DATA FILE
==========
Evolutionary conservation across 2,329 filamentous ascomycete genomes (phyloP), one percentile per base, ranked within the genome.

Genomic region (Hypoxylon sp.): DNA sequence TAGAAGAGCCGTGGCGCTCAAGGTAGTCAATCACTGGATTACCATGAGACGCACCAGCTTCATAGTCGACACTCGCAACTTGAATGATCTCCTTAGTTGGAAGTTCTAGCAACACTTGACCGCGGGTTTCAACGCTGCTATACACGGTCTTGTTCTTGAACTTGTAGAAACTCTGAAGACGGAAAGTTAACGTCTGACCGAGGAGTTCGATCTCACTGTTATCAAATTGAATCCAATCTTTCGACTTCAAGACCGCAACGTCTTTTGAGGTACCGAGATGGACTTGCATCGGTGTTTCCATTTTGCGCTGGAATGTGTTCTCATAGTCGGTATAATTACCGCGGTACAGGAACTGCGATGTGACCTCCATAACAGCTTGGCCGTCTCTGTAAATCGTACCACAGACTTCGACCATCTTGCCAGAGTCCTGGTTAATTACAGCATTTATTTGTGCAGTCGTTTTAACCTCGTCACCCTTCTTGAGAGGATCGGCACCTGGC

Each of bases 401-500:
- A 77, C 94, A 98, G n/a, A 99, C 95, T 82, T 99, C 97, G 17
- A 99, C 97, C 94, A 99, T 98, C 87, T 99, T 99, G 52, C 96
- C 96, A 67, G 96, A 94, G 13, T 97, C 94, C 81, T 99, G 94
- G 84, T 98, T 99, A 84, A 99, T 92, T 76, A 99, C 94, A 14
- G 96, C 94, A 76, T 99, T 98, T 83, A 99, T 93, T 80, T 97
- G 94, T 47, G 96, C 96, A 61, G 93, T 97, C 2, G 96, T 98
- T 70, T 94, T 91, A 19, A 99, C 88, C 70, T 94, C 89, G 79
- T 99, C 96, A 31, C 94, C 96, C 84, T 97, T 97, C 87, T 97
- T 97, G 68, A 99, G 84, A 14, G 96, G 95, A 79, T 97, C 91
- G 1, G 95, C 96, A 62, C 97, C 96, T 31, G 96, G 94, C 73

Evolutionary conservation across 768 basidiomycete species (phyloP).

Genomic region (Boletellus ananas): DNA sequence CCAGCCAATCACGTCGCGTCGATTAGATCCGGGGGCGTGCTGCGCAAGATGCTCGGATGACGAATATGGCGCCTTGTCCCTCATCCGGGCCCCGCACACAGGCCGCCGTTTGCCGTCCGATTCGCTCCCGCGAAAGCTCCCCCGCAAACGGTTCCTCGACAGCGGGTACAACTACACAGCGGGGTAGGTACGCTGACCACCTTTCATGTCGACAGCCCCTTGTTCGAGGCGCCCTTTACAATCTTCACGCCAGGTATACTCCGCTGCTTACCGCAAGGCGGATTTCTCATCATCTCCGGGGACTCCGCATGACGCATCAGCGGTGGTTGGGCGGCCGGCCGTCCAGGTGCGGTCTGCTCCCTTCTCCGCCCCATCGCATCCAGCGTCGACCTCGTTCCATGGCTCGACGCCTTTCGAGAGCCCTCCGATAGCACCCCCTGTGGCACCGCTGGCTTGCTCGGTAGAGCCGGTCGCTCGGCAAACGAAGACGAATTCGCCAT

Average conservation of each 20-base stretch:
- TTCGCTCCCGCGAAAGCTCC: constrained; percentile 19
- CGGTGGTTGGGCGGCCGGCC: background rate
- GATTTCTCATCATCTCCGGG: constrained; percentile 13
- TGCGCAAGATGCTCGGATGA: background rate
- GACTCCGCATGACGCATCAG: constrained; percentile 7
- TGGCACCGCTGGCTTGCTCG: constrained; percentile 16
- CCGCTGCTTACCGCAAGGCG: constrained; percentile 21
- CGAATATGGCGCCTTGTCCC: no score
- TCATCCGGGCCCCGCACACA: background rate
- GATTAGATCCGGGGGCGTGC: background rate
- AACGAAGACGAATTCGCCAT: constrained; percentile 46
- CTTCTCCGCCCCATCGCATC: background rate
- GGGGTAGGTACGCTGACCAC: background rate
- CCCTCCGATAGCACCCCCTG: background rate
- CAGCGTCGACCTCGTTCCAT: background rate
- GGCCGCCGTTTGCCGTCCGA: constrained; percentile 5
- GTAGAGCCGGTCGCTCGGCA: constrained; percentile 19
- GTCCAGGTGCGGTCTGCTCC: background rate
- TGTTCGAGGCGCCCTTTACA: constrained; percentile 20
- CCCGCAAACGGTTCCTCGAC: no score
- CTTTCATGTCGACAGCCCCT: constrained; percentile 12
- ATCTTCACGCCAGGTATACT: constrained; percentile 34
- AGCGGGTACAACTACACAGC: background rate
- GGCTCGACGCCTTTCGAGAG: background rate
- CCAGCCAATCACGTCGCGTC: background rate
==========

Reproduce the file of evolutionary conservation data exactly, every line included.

Evolutionary conservation across 2,329 filamentous ascomycete genomes (phyloP), one percentile per base, ranked within the genome.

Genomic region (Hypoxylon sp.): DNA sequence TAGAAGAGCCGTGGCGCTCAAGGTAGTCAATCACTGGATTACCATGAGACGCACCAGCTTCATAGTCGACACTCGCAACTTGAATGATCTCCTTAGTTGGAAGTTCTAGCAACACTTGACCGCGGGTTTCAACGCTGCTATACACGGTCTTGTTCTTGAACTTGTAGAAACTCTGAAGACGGAAAGTTAACGTCTGACCGAGGAGTTCGATCTCACTGTTATCAAATTGAATCCAATCTTTCGACTTCAAGACCGCAACGTCTTTTGAGGTACCGAGATGGACTTGCATCGGTGTTTCCATTTTGCGCTGGAATGTGTTCTCATAGTCGGTATAATTACCGCGGTACAGGAACTGCGATGTGACCTCCATAACAGCTTGGCCGTCTCTGTAAATCGTACCACAGACTTCGACCATCTTGCCAGAGTCCTGGTTAATTACAGCATTTATTTGTGCAGTCGTTTTAACCTCGTCACCCTTCTTGAGAGGATCGGCACCTGGC

Each of bases 401-500:
- A 77, C 94, A 98, G n/a, A 99, C 95, T 82, T 99, C 97, G 17
- A 99, C 97, C 94, A 99, T 98, C 87, T 99, T 99, G 52, C 96
- C 96, A 67, G 96, A 94, G 13, T 97, C 94, C 81, T 99, G 94
- G 84, T 98, T 99, A 84, A 99, T 92, T 76, A 99, C 94, A 14
- G 96, C 94, A 76, T 99, T 98, T 83, A 99, T 93, T 80, T 97
- G 94, T 47, G 96, C 96, A 61, G 93, T 97, C 2, G 96, T 98
- T 70, T 94, T 91, A 19, A 99, C 88, C 70, T 94, C 89, G 79
- T 99, C 96, A 31, C 94, C 96, C 84, T 97, T 97, C 87, T 97
- T 97, G 68, A 99, G 84, A 14, G 96, G 95, A 79, T 97, C 91
- G 1, G 95, C 96, A 62, C 97, C 96, T 31, G 96, G 94, C 73

Evolutionary conservation across 768 basidiomycete species (phyloP).

Genomic region (Boletellus ananas): DNA sequence CCAGCCAATCACGTCGCGTCGATTAGATCCGGGGGCGTGCTGCGCAAGATGCTCGGATGACGAATATGGCGCCTTGTCCCTCATCCGGGCCCCGCACACAGGCCGCCGTTTGCCGTCCGATTCGCTCCCGCGAAAGCTCCCCCGCAAACGGTTCCTCGACAGCGGGTACAACTACACAGCGGGGTAGGTACGCTGACCACCTTTCATGTCGACAGCCCCTTGTTCGAGGCGCCCTTTACAATCTTCACGCCAGGTATACTCCGCTGCTTACCGCAAGGCGGATTTCTCATCATCTCCGGGGACTCCGCATGACGCATCAGCGGTGGTTGGGCGGCCGGCCGTCCAGGTGCGGTCTGCTCCCTTCTCCGCCCCATCGCATCCAGCGTCGACCTCGTTCCATGGCTCGACGCCTTTCGAGAGCCCTCCGATAGCACCCCCTGTGGCACCGCTGGCTTGCTCGGTAGAGCCGGTCGCTCGGCAAACGAAGACGAATTCGCCAT

Average conservation of each 20-base stretch:
- TTCGCTCCCGCGAAAGCTCC: constrained; percentile 19
- CGGTGGTTGGGCGGCCGGCC: background rate
- GATTTCTCATCATCTCCGGG: constrained; percentile 13
- TGCGCAAGATGCTCGGATGA: background rate
- GACTCCGCATGACGCATCAG: constrained; percentile 7
- TGGCACCGCTGGCTTGCTCG: constrained; percentile 16
- CCGCTGCTTACCGCAAGGCG: constrained; percentile 21
- CGAATATGGCGCCTTGTCCC: no score
- TCATCCGGGCCCCGCACACA: background rate
- GATTAGATCCGGGGGCGTGC: background rate
- AACGAAGACGAATTCGCCAT: constrained; percentile 46
- CTTCTCCGCCCCATCGCATC: background rate
- GGGGTAGGTACGCTGACCAC: background rate
- CCCTCCGATAGCACCCCCTG: background rate
- CAGCGTCGACCTCGTTCCAT: background rate
- GGCCGCCGTTTGCCGTCCGA: constrained; percentile 5
- GTAGAGCCGGTCGCTCGGCA: constrained; percentile 19
- GTCCAGGTGCGGTCTGCTCC: background rate
- TGTTCGAGGCGCCCTTTACA: constrained; percentile 20
- CCCGCAAACGGTTCCTCGAC: no score
- CTTTCATGTCGACAGCCCCT: constrained; percentile 12
- ATCTTCACGCCAGGTATACT: constrained; percentile 34
- AGCGGGTACAACTACACAGC: background rate
- GGCTCGACGCCTTTCGAGAG: background rate
- CCAGCCAATCACGTCGCGTC: background rate